The Genie of Nimrud
On the murky trail of a missing genie, last seen in the ancient Assyrian palace of Nimrud, and a new chapter in the oldest tale ever told.
The Museum of Lost Objects traces the histories of 10 antiquities or cultural sites that have been destroyed or looted in Iraq and Syria.
The ancient Assyrians were fond of protective spirits. They had sculptures of all manner of mythological creatures lining the walls of their palaces. One such sculpture was a stone relief of a genie. This was a powerful male figure - a bountiful beard and muscular thighs but with huge wings sprouting from his back. Three thousand years ago, it adorned the walls of Nimrud, one of the great strongholds of Mesopotamia, near Mosul in modern day Iraq. During the 1990s, this genie disappeared - believed to have been taken during the chaos of the first Gulf war - and ended up in London around 2002 - just before the mire of the second Gulf war. It's been kept by Scotland Yard for these last 14 years - locked in legal limbo, and unlikely to ever re-emerge or return to Iraq. We explore the cost of looting to a country's cultural heritage, and tell the story of another valuable Mesopotamian antiquity that was looted, eventually uncovered, but managed to stay in Iraq. This is a tablet, and holds a new chapter from the oldest tale ever told - the Gilgamesh epic.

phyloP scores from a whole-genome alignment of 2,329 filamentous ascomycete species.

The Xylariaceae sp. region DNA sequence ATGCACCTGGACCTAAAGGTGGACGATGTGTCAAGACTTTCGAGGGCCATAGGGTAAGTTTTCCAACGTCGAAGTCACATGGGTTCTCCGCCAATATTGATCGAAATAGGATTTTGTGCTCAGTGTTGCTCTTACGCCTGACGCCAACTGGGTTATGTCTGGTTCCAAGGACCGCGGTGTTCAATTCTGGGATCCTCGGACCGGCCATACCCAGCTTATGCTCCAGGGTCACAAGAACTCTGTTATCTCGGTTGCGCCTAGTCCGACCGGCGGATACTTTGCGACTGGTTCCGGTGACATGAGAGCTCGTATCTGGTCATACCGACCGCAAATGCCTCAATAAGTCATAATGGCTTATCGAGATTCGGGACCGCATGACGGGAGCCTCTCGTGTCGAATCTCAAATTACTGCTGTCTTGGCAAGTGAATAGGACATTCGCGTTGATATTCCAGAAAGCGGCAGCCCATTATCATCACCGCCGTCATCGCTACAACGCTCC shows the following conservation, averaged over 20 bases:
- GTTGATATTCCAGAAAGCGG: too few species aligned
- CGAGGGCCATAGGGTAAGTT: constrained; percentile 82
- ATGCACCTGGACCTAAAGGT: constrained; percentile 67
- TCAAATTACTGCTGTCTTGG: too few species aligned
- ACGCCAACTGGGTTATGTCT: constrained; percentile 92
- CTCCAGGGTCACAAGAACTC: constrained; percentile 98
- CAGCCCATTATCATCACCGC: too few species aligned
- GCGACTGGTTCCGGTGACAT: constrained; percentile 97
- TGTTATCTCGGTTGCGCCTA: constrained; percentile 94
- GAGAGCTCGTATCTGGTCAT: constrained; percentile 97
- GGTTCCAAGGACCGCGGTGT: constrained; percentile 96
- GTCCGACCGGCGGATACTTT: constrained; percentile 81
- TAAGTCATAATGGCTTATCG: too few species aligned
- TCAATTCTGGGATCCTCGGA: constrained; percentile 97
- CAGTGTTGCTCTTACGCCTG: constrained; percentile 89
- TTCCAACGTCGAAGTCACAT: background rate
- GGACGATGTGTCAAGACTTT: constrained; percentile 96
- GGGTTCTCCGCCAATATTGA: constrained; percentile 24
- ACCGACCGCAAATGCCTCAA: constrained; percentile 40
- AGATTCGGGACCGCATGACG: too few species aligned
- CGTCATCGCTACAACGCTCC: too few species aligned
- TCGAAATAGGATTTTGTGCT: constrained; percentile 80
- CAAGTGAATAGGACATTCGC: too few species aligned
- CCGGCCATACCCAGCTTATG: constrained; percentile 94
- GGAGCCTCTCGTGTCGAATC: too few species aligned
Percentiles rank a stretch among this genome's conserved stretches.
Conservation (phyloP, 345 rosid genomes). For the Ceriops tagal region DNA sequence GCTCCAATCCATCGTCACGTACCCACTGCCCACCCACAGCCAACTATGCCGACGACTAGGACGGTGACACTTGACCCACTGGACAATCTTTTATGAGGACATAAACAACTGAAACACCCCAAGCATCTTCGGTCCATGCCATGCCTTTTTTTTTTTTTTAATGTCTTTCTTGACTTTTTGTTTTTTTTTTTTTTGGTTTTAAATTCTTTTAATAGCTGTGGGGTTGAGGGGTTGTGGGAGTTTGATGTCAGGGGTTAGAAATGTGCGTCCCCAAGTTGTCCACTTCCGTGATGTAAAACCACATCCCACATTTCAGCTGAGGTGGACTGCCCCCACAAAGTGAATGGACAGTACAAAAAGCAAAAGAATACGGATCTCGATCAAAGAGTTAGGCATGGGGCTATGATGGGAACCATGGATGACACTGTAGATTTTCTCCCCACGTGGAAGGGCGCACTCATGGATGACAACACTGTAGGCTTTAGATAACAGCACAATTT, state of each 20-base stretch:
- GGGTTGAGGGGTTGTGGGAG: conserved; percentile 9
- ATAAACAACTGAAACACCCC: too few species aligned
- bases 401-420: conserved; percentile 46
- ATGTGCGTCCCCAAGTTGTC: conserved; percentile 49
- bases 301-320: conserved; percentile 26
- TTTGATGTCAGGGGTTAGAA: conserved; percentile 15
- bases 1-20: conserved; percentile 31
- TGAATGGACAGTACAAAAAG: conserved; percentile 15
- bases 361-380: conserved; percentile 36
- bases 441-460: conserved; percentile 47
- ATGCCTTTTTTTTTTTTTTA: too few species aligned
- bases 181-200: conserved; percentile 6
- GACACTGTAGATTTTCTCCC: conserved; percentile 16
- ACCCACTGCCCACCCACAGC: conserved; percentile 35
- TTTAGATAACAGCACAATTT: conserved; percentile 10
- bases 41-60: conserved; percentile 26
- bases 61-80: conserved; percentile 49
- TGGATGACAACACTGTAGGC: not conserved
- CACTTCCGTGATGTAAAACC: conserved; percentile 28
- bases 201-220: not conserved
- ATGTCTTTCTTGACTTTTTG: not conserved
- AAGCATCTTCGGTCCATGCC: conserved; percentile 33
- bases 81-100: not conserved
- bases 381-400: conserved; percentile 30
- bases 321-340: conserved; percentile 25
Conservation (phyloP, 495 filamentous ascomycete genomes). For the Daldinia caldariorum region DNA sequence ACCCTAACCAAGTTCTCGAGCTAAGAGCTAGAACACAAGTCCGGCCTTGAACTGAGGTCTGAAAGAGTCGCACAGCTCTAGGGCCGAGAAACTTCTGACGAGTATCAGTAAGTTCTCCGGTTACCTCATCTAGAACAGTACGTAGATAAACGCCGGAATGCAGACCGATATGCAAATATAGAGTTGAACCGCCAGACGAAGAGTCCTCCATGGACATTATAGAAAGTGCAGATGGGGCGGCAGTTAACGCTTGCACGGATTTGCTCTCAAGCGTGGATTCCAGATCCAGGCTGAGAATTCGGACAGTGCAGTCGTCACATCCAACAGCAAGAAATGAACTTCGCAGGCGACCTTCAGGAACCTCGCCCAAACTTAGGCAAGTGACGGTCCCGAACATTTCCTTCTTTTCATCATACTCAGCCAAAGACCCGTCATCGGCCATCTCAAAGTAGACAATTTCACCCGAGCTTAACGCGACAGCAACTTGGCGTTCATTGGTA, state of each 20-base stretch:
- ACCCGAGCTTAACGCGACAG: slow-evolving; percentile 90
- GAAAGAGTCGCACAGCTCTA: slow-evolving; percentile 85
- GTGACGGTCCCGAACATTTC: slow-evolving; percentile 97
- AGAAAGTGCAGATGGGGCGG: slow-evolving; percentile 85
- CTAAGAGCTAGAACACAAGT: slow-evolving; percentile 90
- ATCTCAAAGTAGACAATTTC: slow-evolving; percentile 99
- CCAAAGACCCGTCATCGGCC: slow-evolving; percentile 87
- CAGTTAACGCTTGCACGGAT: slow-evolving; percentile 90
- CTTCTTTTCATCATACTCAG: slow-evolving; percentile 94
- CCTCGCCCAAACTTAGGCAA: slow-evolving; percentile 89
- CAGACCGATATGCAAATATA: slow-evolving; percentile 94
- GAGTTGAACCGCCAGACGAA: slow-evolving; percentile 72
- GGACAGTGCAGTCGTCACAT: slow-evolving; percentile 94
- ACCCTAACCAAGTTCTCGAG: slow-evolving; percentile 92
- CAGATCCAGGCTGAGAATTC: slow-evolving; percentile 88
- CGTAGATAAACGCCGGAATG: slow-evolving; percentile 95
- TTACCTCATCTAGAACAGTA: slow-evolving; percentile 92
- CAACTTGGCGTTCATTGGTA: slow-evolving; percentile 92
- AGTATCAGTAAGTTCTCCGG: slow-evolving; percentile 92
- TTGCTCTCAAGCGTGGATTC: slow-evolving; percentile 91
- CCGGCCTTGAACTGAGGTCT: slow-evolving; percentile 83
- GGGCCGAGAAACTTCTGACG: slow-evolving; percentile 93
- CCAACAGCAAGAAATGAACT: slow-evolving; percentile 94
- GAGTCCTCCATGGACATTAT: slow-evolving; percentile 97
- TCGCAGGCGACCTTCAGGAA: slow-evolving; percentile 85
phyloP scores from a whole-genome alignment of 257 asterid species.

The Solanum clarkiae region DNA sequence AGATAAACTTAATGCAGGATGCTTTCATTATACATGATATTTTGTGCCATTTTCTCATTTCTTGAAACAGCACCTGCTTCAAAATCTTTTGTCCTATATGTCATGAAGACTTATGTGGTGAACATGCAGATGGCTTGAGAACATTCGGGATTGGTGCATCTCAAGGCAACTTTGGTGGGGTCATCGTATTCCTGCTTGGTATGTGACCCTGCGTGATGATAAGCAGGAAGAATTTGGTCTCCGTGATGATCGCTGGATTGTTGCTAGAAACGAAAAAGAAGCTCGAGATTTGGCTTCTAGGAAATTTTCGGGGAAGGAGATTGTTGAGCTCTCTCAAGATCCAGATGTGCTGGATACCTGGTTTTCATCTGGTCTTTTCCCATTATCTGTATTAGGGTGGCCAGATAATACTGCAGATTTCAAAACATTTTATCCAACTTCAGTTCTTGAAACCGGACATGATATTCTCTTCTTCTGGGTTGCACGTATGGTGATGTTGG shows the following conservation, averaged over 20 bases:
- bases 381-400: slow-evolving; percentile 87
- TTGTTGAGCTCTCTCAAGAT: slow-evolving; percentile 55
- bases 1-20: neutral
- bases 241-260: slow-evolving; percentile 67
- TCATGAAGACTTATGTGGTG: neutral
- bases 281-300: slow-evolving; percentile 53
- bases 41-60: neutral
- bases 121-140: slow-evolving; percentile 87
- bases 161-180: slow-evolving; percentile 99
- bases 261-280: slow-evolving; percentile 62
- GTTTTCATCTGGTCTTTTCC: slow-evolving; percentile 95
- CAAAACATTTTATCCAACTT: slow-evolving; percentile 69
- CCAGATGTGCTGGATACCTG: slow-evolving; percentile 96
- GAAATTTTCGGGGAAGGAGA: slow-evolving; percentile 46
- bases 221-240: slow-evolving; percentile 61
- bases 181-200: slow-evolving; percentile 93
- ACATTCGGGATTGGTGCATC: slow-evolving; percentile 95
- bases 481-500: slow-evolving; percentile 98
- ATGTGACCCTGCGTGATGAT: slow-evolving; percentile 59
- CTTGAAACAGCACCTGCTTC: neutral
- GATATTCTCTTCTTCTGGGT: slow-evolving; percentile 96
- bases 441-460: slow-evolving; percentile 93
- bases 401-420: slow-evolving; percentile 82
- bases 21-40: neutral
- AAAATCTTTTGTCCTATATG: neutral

Contributors: Mark Altaweel, Institute of Archaeology UCL; Augusta McMahon, University of Cambridge; Mina al-Lami, BBC Monitoring; the readings are by Martin Worthington, George Watkins, and Susan Jameson
Presenter: Kanishk Tharoor
Producer: Maryam Maruf
Picture: Assyrian winged-genie from Nimrud, very similar in style to the genie in possession of Scotland Yard
Credit: Brooklyn Museum
With thanks to Vernon Rapley of the V&A, Sarah Collins of the British Museum, Andrew George of SOAS, and John Russell of the Massachusetts College of Art and Design.